Management of Hypokalaemia (plasma K+ <3.5mmol/L)
Assessment / monitoring
- Replace potassium losses
- Identify and treat underlying cause where possible:
- Loop / thiazide diuretics - consider combination with a potassium-sparing diuretic
- Vomiting and diarrhoea
- Intracellular potassium shifts, e.g. post-operation, coronary ischaemia, critical illness
N.B. If hypokalaemia remains unexplained, more specialised investigations may be appropriate. Advice may be obtained from your local Biochemistry Department.
Drug therapy / treatment options
Oral potassium chloride is the treatment of choice for most patients. Effervescent tablets (Sando-K®), each contain 12mmol of potassium and 8mmol of chloride.
The dosage and duration of treatment depends on existing potassium deficit and whether there is continuing potassium loss.
Larger doses may be required especially in patients with digitoxicity or diabetic ketoacidosis. Advice is available from the Biochemistry Department.
- Potassium supplements should not be given in severe renal impairment or if plasma K+ >5mmol/L.
- Caution should be used in patients with renal insufficiency or when Angiotensin-Converting Enzyme (ACE) inhibitors or potassium-sparing diuretics are being administered concomitantly.
Suggested starting doses (but see notes above before prescribing)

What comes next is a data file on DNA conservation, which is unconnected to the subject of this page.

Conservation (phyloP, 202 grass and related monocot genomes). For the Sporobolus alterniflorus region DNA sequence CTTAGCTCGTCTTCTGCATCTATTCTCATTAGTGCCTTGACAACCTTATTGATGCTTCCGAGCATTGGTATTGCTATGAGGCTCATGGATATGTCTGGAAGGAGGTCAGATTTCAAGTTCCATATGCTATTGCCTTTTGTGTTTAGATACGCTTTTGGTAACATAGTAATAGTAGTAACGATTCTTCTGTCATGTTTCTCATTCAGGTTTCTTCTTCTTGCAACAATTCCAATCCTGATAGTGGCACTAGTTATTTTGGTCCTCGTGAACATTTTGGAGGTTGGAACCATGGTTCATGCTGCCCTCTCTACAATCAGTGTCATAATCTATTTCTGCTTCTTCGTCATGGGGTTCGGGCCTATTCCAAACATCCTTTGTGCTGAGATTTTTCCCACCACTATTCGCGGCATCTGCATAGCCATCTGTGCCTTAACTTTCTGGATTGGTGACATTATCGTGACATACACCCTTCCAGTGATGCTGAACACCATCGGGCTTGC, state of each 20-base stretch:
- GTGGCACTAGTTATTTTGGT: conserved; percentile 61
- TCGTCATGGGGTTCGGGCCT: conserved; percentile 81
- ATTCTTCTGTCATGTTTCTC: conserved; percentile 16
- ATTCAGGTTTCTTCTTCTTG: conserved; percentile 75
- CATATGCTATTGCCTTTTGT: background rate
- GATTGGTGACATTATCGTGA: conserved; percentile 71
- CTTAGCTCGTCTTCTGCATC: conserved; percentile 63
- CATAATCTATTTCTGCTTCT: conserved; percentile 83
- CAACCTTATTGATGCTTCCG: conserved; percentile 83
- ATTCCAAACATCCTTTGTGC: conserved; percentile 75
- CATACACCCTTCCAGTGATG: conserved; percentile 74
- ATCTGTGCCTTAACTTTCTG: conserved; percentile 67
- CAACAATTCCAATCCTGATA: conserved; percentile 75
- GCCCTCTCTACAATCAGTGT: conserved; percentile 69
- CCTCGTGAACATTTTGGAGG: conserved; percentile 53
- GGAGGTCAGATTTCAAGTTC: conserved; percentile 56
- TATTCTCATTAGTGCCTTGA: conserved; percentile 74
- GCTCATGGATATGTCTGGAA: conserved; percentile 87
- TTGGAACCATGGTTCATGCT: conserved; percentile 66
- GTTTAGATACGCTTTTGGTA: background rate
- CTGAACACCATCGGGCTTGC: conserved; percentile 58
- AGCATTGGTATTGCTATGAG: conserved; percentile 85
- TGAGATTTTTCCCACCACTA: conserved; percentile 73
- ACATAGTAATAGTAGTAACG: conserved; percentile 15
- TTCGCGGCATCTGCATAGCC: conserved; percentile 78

Oral potassium supplementation
- For plasma K+ 3-3.5mmol/L (approximate potassium deficit 200mmol): Sando-K® 2 tablets 3 times daily
- Monitor plasma K+ twice weekly until stable.
- Once plasma K+ stable or if plasma K+ >4.5mmol/L, reassess requirement for supplementation.
- Plasma K+ 2.5-2.9mmol/L (approximate potassium deficit 200-400mmol): Sando-K® 3 tablets 3 times daily
- Monitor plasma K+ daily until plasma K+ >2.9mmol/L and then manage as above.
- Plasma K+ <2.5mmol/L or cardiac arrhythmia (approximate deficit >400mmol): Intravenous supplementation is usually required.
Intravenous potassium supplementation
- Intravenous supplements are indicated if patients cannot eat, are unlikely to absorb oral potassium or have profound hypokalaemia.
- Where possible use pre-prepared infusion bags. These are available as:
- 20mmol KCI in 500ml sodium chloride 0.9% or glucose 5%
- 40mmol KCI in 500ml sodium chloride 0.9% or glucose 5%
- The rate of infusion should not normally exceed 10mmol/hour.
- 10ml ampoules of strong potassium chloride containing 20mmol potassium per ampoule are only available in intensive care areas and should not be used in ward areas unless in exceptional circumstances and under close supervision. These must be ordered in the controlled drug requisition book.
- If concentrations other than those mentioned above are required, contact your clinical pharmacist or Medicines Information for advice (see Appendix 6 for contact details).
Guideline reviewed and content updated October 2020